Counselling and Supervision

Following Government advise, we are no longer able to provide face to face counselling and supervision. We are in the process of training our team in online/phone counselling and then offering this to our existing clients. We are also working on how initial consultations may be able to be completed remotely, but until we are confident in providing this at the required standard, we will not be taking any new referrals. We apologise for the inconvenience and thank you for your patience.

The following websites provide lists of counsellors who are able to provide online/phone counselling now:

Association of Christian Counsellors
Counselling Directory
British Association of Counselling & Psychotherapy

Workshops and Training

Unfortunately we have had to postpone the workshops we had planned for the next few months, however places can still be booked and we will announce new dates as soon as possible. Our Diploma course has moved online, thanks to Zoom and Google Classroom 🙂

Helplines and Advice

SO:Linked is the main source of information for the public and frontline staff on services and support available in Southampton to help people at this time.

Southampton City Council provides help and guidance, including where to get support if you are struggling.

If you are waiting for counselling or just looking for some help, then the following are a great source of self-help strategies. Please be aware that these apps cannot be an effective replacement for standard therapies. Remember to choose them wisely and use them mindfully* 

Calm Harm is an app designed to help people resist or manage the urge to self- harm. It’s private and password protected, and is based on the principles of dialectical behaviour therapy (DBT). DBT is a type of talking therapy that’s often effective in people with mood disorders. The app provides tasks that encourage users to distract themselves from urges to self-harm and help manage their “emotional mind” in a more positive way.

Big White Wall is an online community for people who are stressed, anxious or feeling low. The service has an active forum with round-the-clock support from trained professionals. You can talk anonymously to other members and take part in group or one-to-one therapy with therapists.

Breethe’s guided meditations series, inspirational talks, and master classes from mindfulness coach Lynne Goldberg can help better navigate life’s challenges and enjoy improved peace of mind. The app’s sleep music playlists, nature sounds, and bedtime readings help towards a more restful sleep.

For Me (Childline) was created by four teenagers who realised there was an urgent need for young people to have easy access to confidential advice and support. When Childline first launched over 30 years ago all contact was over the phone, with many calls being made from telephone boxes. This app is now available as a free download so young people can easily access Childline’s online services. These include: 1-2-1 chat with a counsellor / ‘Ask Sam’ problem pages / Private Locker – a personal area where young people can track their mood and write down their thoughts.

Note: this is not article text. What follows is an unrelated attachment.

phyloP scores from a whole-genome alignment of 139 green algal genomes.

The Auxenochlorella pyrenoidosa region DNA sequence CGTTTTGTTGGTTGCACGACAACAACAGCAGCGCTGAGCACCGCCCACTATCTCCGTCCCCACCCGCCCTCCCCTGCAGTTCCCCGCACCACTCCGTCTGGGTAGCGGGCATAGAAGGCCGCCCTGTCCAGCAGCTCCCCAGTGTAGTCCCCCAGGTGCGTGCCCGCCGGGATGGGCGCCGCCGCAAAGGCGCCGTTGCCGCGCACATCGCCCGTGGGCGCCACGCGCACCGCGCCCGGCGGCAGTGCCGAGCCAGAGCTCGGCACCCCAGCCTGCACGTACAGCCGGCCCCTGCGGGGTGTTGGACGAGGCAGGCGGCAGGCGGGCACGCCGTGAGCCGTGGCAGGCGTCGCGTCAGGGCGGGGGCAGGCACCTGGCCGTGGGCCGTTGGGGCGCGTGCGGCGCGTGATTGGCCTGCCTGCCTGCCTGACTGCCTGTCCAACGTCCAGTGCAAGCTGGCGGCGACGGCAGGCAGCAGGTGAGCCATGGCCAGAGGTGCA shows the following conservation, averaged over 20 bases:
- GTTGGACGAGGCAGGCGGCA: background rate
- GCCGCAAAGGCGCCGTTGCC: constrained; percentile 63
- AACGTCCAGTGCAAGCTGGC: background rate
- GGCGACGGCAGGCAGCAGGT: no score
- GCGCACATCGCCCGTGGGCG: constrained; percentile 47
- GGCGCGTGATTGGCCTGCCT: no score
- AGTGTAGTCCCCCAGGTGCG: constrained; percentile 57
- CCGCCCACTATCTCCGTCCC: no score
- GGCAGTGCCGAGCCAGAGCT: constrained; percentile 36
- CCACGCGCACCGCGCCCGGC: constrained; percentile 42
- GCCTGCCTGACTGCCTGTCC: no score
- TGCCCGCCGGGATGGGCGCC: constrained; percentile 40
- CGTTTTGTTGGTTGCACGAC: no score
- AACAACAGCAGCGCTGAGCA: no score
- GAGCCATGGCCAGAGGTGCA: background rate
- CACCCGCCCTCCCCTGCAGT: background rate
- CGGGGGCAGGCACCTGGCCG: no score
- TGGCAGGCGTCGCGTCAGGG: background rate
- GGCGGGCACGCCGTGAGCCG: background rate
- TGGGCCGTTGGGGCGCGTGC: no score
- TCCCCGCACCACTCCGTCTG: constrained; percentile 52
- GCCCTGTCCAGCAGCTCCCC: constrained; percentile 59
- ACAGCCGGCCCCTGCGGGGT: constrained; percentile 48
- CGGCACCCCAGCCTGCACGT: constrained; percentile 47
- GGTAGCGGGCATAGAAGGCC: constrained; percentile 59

The Clear Fear app powered by stem4 provides ways for children and young people to manage symptoms of anxiety. Developed by a Consultant Clinical Psychologist, together with ideas from young people, Clear Fear uses CBT to help change anxious thoughts and emotions, alter anxious behaviours and calm fear responses. The app also has helpful descriptions of the different ways in which anxiety shows, resources and a ‘grit box’ to boost resilience. The app can also be personalised and there is the ability to track progress and notice change.

The Headspace  app is a great choice to learn the essentials of meditation and mindfulness, with a free 10-part “basics” course and whimsical animations. The sessions, which come in three, five or 10-minute chunks, are easy to follow, focusing on breathing and scanning through the body to check in on how one feels.

Kooth offers online emotional and mental health support for children and young people aged between 11 – 24 years in the South East, and is available up to 10pm every day. It is free, anonymous and completely confidential.

Abuse Helplines:

* CCTS Disclaimer: These links are being provided as a convenience and for informational purposes only; they do not constitute an endorsement or an approval by CCTS of any of the products, services or opinions of the organisation or individual. CCTS bears no responsibility for the accuracy, legality or content of the external site or for that of subsequent links. Contact the external site for answers to questions regarding its content.